Moments after Obasanjo left office in 1979, his regime’s pet project, Operation Feed the Nation (OFN) suddenly metamorphosed into Obasanjo Farms Nigeria (OFN). Today, the Ota Farms which was allegedly reduced to zero level by the regime of the late General Sani Abacha, is the richest privately owned farm in the world.

At the 1998 national convention of the Peoples Democratic Party (PDP) in Jos, the Plateau State Capital, Stella, the late wife of the former President, savouring the husband’s victory as the party’s flag-bearer, told the Press that General Abacha, the late head of state was a beast. The reason, according to her, was that the latter crippled all their ( the Obasanjo’s) businesses leaving them with just N25,000 as at when her husband was released from detention by General Abdulsalami Abubakar. When asked how the Obasanjo family was able to cope during those trying times, Stella, a warm and personable lady, revealed that she had to travel to the United States to seek help from Jimmy Carter, former United States President who was Obasanjo’s contemporary in the 1970’s as military head of state. The rest is now history.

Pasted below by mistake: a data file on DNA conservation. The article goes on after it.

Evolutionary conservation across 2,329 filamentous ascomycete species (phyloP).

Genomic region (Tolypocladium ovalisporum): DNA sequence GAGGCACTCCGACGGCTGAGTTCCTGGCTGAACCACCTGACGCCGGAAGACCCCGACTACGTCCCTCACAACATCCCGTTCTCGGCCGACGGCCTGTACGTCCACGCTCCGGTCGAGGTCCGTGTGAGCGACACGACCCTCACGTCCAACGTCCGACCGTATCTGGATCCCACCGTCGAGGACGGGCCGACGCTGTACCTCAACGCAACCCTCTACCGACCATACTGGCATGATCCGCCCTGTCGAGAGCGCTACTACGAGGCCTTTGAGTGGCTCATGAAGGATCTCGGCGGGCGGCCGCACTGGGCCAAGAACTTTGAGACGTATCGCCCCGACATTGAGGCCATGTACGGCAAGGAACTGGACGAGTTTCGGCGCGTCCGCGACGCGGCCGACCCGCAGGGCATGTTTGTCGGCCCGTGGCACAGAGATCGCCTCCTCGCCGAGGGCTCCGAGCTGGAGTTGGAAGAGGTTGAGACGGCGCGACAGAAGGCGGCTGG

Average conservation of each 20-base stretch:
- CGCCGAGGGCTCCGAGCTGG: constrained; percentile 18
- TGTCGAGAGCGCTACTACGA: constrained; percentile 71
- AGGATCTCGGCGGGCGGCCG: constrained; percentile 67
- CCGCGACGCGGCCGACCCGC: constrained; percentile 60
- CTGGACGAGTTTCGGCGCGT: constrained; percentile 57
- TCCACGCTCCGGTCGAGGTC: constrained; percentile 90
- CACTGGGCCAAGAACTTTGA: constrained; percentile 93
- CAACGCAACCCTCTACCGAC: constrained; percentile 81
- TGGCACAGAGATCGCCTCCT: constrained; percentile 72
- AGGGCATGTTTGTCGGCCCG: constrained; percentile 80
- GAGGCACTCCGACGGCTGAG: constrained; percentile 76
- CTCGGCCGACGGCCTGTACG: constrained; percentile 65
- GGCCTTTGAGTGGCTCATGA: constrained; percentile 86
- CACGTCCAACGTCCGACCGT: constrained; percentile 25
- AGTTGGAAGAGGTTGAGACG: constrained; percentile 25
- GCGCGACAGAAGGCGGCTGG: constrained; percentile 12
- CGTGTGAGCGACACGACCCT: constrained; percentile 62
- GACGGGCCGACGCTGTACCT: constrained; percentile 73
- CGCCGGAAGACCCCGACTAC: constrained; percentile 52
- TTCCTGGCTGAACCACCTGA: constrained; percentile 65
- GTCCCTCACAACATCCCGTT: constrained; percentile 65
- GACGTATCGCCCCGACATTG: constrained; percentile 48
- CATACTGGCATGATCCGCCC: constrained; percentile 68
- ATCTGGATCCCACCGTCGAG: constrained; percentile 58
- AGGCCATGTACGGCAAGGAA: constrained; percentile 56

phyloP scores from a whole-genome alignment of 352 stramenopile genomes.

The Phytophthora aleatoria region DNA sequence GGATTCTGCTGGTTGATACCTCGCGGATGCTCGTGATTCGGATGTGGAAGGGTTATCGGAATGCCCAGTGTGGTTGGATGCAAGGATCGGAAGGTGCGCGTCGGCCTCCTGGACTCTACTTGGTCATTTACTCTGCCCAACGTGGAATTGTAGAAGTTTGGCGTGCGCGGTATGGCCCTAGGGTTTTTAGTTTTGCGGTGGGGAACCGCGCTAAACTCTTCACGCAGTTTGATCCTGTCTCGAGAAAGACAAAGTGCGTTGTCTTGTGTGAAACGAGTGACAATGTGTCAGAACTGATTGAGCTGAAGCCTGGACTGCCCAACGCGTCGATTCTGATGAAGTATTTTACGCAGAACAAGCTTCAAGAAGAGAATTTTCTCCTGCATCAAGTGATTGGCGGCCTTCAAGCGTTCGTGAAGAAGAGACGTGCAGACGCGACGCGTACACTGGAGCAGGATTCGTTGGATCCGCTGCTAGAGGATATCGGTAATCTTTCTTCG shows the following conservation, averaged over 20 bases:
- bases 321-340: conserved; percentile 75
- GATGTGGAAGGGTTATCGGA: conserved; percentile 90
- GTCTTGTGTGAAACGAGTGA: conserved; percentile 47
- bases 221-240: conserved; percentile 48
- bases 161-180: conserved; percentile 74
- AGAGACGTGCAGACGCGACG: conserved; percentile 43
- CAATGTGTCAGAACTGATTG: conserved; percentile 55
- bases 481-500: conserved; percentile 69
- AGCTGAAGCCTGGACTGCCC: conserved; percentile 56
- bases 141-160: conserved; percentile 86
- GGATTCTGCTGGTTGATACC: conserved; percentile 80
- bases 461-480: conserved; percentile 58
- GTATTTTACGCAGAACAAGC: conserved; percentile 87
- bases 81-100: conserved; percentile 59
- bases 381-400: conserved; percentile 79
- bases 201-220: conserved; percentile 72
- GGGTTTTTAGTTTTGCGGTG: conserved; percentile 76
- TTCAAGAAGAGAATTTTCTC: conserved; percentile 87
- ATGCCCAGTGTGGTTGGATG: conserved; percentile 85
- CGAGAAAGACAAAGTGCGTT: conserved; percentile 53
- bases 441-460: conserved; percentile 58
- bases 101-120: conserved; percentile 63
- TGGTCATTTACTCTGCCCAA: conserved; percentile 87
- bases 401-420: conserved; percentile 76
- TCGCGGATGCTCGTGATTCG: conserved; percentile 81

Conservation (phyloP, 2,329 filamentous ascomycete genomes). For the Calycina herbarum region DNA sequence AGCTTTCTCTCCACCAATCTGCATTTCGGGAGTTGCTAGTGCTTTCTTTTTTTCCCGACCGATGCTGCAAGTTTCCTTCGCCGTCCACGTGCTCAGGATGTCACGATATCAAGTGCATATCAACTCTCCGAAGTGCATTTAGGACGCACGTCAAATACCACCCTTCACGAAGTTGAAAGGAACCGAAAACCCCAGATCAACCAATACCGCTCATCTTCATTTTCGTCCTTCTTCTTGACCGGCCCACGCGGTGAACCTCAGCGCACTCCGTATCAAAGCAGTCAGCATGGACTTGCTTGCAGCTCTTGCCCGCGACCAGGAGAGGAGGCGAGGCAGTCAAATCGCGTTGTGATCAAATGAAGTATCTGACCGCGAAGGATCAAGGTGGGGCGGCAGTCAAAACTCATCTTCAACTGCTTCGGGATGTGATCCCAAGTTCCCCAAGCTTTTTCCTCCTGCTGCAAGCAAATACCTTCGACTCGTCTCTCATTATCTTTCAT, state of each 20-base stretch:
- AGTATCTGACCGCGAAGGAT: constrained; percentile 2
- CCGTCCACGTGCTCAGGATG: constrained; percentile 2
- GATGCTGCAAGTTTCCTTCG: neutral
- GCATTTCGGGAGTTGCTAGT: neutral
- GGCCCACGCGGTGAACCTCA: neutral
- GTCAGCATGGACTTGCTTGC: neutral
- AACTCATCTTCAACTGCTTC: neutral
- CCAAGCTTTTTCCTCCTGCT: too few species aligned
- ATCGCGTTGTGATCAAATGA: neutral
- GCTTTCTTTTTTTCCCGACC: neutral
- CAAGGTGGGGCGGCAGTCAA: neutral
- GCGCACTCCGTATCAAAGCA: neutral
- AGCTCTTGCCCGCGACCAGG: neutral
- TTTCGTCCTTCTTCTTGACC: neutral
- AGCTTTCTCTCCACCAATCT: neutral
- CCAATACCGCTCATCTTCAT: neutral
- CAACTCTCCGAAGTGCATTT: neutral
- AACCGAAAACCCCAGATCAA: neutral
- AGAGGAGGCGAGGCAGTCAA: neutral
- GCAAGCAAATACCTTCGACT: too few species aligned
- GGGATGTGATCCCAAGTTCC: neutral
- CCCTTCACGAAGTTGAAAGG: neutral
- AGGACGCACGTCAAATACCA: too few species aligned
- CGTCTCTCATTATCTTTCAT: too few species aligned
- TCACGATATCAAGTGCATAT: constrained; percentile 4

But just between May 29, 1999 and May 29, 2007, when he handed over power to the late President Umaru Musa Yar’Adua, Obasanjo acquired so much wealth that he allegedly became the richest former President in the world. Like a story in a book, Obasanjo was the first President in the world to have issued himself the license to own a private university while still a sitting President. He is the proud owner of the Bells University of Technology, Ota. As you read this piece, Obasanjo is the owner of the N12.7 billion Obasanjo Presidential Library at Ota in Ogun State. There is also the Five Star hotel he allegedly completed in three months upon leaving office in 2007. His hilltop mansion, a section of which was gutted by fire early last year was built while he was President.